Referring now to FIG. 9, there is shown a flowchart 900 illustrating a method for processing non-grouped elements in accordance with the system for transparent object rendering according to one embodiment of the subject application. From step 802 of FIG. 8, flow proceeds, upon a determination that the object is not a canvas object, to step 902 of FIG. 9. At step 902, a determination is made whether the element read from the received electronic document includes a transparent or opacity component. That is, whether or not the custom opacity attribute set for the element meets a predetermined range of opacity value indicating the presence of a transparent component of the element. A positive determination at step 902 prompts the storage of the opacity value of the element in a suitable graphic state at step 904, otherwise flow proceeds directly to step 906.

At step 906 a determination is made whether the element includes brush opacity, as will be understood by those skilled in the art. A positive determination at step 906 prompts the setting of the opacity in the appropriate color space and the setting of a transparency rendering routine in the document processing device 104 at step 908. Flow then proceeds to step 910. When the determination at step 906 indicates that no brush opacity is included, flow also proceeds to step 910, whereupon a determination is made whether the element is tiled. When the element is determined to be tiled, flow proceeds to step 912, whereupon a determination is made whether the brush has opacity. When the brush associated with the element does not have opacity, flow proceeds to step 914, whereupon a pixel map is generated. When the brush has opacity, flow progresses instead to step 916, wherein dual pixel maps are generated. When the element is not tiled, or following generation of one or more pixel maps, a scan-line representation of the element is populated at step 918. Thereafter, opacity value is restored at step 920 in the graphic state.

Turning now to FIG. 10, there is shown a flowchart 1000 depicting a method for dual pixel map rendering of an image in accordance with the system for transparent object rendering according to one embodiment of the subject application. Following receipt of an image, which, as the skilled artisan will appreciate includes text, graphics, images, or the like, a determination is made at step 1002 whether the image is tiled, as will be understood by those skilled in the art. When it is determined that the received image is not a tiled image, flow proceeds to step 1004, whereupon a direct rendering path is used by the document processing device 104 and the electronic document is output in accordance with an associated document processing operation.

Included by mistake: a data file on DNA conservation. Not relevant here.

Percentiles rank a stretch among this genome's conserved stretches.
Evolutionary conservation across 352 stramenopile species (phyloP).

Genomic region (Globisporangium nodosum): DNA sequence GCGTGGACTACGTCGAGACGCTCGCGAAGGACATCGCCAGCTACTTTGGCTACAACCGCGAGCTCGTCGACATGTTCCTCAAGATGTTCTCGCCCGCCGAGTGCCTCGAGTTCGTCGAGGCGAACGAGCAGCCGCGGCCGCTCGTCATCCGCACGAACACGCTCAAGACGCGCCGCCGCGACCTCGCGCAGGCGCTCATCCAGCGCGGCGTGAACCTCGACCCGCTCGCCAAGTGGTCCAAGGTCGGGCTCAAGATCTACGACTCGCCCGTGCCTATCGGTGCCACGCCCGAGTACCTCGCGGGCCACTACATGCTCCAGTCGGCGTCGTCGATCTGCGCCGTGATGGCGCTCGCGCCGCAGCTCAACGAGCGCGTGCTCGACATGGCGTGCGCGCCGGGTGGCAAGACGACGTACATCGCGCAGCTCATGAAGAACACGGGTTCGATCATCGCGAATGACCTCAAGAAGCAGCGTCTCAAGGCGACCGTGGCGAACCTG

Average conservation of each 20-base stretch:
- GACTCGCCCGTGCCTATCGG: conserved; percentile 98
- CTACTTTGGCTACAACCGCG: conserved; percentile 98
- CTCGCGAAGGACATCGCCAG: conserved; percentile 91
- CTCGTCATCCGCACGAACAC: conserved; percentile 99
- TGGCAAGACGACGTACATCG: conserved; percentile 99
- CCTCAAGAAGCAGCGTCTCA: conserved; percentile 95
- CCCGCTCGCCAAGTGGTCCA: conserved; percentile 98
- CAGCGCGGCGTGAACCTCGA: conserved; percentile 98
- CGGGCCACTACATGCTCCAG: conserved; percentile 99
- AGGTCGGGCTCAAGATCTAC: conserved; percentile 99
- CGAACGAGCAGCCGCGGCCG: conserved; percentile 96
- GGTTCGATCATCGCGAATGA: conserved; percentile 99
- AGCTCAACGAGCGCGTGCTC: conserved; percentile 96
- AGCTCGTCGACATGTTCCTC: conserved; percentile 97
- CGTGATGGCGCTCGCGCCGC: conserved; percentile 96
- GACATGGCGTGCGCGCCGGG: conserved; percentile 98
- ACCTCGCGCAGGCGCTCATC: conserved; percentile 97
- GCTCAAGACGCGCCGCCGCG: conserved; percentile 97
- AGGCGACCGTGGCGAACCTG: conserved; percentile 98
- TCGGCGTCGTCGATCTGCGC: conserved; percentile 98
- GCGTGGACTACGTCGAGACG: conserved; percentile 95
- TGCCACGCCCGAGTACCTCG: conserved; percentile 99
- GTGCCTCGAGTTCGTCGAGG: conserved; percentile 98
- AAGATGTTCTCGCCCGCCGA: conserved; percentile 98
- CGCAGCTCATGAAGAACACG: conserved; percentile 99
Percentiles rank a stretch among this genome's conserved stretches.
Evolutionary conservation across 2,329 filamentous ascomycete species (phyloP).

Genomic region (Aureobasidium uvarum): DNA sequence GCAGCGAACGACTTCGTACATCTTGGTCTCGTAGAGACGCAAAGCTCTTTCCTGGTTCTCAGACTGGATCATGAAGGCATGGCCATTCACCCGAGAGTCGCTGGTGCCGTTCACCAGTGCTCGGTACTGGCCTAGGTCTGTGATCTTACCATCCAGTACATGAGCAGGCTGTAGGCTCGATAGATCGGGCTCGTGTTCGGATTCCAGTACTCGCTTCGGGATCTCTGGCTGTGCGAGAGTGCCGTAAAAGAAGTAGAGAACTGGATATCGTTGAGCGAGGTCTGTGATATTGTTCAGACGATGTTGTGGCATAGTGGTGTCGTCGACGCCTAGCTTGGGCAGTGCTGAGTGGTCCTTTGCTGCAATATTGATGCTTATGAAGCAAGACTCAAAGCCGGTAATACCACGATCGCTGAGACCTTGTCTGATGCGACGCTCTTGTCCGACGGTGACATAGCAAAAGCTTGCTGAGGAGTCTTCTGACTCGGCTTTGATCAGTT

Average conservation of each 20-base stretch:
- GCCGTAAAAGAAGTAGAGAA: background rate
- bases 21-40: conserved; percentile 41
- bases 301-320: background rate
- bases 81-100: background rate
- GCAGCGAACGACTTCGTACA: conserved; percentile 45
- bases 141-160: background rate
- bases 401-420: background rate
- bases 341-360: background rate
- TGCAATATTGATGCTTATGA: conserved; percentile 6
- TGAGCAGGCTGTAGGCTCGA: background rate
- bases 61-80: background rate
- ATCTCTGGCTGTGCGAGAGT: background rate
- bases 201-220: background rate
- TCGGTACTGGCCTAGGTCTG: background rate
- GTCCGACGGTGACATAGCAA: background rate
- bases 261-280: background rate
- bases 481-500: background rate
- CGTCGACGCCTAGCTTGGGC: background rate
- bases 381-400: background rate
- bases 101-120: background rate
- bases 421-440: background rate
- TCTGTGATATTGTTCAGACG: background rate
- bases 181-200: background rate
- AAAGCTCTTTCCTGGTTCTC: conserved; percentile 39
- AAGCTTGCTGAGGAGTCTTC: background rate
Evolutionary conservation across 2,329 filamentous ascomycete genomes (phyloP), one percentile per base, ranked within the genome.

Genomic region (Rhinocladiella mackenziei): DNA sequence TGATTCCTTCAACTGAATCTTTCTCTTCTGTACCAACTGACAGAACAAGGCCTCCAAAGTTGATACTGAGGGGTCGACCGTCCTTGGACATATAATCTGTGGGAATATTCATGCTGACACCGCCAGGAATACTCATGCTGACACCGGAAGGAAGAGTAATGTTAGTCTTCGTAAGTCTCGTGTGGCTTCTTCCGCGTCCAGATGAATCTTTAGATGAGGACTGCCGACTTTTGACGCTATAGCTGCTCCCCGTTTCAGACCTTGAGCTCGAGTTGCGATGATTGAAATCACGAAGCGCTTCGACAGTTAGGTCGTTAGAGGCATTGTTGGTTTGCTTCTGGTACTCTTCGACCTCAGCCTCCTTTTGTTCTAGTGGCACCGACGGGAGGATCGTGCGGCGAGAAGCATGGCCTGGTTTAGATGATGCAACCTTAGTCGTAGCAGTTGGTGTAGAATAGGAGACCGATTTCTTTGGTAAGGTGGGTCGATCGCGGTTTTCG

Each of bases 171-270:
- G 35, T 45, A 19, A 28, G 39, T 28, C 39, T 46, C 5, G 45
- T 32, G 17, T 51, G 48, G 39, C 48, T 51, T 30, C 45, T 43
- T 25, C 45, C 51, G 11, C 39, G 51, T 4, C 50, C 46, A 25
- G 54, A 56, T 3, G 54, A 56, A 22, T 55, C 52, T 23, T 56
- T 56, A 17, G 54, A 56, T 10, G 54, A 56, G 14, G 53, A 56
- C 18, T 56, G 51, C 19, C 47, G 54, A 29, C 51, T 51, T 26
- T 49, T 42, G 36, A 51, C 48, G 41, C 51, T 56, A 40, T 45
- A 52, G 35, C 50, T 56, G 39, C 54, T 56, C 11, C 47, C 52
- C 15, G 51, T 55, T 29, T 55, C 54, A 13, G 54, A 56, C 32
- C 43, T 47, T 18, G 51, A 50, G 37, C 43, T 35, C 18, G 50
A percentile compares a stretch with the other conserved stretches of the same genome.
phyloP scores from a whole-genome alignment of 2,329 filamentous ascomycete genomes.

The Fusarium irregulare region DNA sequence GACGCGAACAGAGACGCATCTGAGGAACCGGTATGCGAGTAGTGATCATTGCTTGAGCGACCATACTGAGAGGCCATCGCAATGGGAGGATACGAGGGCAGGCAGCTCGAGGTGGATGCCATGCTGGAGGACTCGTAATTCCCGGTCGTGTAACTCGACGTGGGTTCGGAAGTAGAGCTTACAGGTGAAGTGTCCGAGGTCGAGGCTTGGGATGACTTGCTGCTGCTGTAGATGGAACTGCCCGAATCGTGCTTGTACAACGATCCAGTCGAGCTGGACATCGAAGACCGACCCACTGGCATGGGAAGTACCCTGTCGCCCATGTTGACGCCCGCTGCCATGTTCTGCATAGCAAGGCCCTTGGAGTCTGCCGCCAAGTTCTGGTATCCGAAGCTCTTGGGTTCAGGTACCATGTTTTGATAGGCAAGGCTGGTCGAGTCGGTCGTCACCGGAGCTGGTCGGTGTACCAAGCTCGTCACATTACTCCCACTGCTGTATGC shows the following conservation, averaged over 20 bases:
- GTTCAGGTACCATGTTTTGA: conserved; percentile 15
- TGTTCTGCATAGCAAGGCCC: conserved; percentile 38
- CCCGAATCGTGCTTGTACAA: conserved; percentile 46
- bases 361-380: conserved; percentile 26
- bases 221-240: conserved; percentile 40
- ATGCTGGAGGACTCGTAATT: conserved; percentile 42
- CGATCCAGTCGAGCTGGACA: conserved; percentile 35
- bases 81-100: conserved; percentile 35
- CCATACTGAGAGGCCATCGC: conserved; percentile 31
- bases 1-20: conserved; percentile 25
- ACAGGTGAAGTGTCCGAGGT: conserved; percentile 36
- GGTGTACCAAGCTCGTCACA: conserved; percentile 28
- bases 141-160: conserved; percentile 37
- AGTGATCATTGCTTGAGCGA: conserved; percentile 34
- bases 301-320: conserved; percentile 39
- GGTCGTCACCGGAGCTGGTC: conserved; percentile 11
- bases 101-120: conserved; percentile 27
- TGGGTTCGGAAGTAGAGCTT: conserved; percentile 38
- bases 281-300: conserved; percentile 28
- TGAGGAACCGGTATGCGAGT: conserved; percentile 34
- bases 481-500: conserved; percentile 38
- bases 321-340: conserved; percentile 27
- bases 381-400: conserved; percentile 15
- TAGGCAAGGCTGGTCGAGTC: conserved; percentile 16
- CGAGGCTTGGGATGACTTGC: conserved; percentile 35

Upon a determination that the image corresponds to a tiled image, flow proceeds from step 1002 to step 1006. At step 1006, a determination is made whether the opacity value of the image is within the range of 0 and 1, without including either 0 or 1. A negative determination at step 1006 prompts the generations of a single pixel map at step 1012. Thereafter the image is rendered at step 1014 by the document processing device 104. When the opacity value falls within the predetermined range, e.g., 0 and 1, flow proceeds to step 1008, whereupon a determination is made whether the tiled image includes any nested tiles. When the image does not include any nested tiles a determination is made at step 1010 whether the image exceeds a predetermined size, e.g., 600800. It will be appreciated by those skilled in the art that the reference to a large size of 600800 is for example purposes only and other such predetermined sizes, based upon the available processing capabilities, amount of memory, or the like, associated with the document processing device 104, are capable of being used as a basis for the predetermined limiting size. When the image is large, i.e., greater than the predetermined size, flow returns to step 1004, and a direct rendering path is used to render the image.